Conflict block.

I’ve been having almost a writer’s block the last couple of weeks. It seems there is only so much conflict a person can read about before their eyes do not want to work anymore. I have also been dealing with some health issues as of late, which has left my mind wandering away from conflict and focusing on my own health. Sadly, the health issues have conflicted with my ethical pursuits.

Reading and writing about mass conflict has been a large part of my life for many years now, but sometimes it becomes almost overwhelming. I get so frustrated watching or reading the news, journals and books; sometimes I find myself venting about the situations to everyone around me in long-winded rants. I also find myself wanting to limit my interactions with society and stop being a consumer almost entirely.

I always considered myself a fairly social person, and I really enjoy positive company around me. The problems is that the more I learn about the connections involved between my lifestyle and the impact on the rest of the world, the more I find I have to limit my own actions and interactions. For example, buying anything with metal in it is now a great ethical dilemma for me. Do I buy things containing metal with the knowledge that I could be supporting human rights abuses and war? It is incredibly conflicting to me. The problems lies in the fact that often, there is no ethical choice to make. The metal industry is set up in such a way that it is currently impossible to trace the metal’s origins. It is a simple choice then, buy or do not buy the product with metal. Sometimes, however, you need metal.

I broke my leg quite severely over the Christmas holidays. Having access to the Canadian health care system, I was quickly sedated and brought to surgery. The surgery resulted in the doctors inserting a metal device to support my bones. Prior to this point, I had not purchased metals in quite some time. Now, I had little choice. Do I want be able to walk again? I need the metals. Do I beat myself up because I used these metals? There is little point in that; but at the same time, I did feel a tinge of guilt.

Boycotting unethical products is a noble venture, but unfortunately, they rule the market. Often there is no ethical purchasing option. It extends far beyond just metals. The list of unethical materials, resources, etc. can quickly be expanded to include almost everything that most people use on a daily basis. So what do we do about it? Do we simply stop buying things completely? Do we all go back to a more “primitive” lifestyle free of modern luxuries? Do we have to grow and produce all our products to be ethical?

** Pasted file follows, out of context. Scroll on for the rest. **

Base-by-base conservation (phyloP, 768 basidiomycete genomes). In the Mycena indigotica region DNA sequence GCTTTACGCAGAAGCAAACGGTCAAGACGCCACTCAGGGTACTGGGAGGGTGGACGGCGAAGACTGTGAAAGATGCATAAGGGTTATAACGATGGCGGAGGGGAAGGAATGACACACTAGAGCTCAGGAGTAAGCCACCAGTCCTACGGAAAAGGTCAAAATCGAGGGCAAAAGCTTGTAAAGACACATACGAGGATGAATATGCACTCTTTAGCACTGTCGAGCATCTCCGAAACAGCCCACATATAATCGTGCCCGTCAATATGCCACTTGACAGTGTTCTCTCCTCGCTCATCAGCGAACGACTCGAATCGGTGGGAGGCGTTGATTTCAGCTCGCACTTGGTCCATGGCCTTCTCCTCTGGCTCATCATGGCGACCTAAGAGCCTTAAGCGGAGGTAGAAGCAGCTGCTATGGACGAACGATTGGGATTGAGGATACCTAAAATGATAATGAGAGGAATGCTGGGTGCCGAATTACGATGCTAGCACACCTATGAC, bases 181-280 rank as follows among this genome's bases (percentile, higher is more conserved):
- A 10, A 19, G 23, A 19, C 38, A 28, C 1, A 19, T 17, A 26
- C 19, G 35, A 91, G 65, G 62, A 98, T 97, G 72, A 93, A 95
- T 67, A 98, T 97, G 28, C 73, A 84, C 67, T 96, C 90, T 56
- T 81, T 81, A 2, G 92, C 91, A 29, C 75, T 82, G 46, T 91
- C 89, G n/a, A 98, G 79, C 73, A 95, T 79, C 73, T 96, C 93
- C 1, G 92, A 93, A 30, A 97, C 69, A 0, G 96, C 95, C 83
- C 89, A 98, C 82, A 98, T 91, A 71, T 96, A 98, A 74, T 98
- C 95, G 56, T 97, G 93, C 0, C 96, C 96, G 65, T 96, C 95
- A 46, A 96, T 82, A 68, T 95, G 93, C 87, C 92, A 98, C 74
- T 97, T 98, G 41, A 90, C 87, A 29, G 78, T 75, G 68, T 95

I am angered by the false claims of companies. I am angered that government regulations are not ensuring these claims. I am angered that a government that pretends it is ethical allows major human rights abuses. I am angered that “buyer beware” is no longer really an option. We are expected to be part of society, be consumers, be producers… We are not supposed to be self-sufficient. We are expected to purchase things, whether we need them or not. We are told we need these things, and with every purchase we become more complacent. We are led down a marketing spiral into a bed of lies that brands companies as ethical and responsible because they donate to some charity once a year.

Sometimes I want to run away from society and the expectations that come with it, but it is hard. I work in an industry where you must use a computer. Where you must drive a car. Where you must dress professionally. I almost never make purchases other than groceries, and when I do I buy only second-hand goods for the most part. I often long for a society where I must produce all the goods I use. Where I know that they have come from me or my neighbours and are not human rights abusing, but to do that I must withdraw from contemporary North American society almost entirely. I’m not sure I want to make that sacrifice.

The world is so large, but our advanced communications and transportation systems has made that world much much smaller. We cannot continue in the way we are going. We cannot continue to step on others to live in luxury. We cannot continue to allow companies and governments to lie to us repeatedly. We must stand up to the abuses. We must be vocal on how we want our society to run or it will run away from us.


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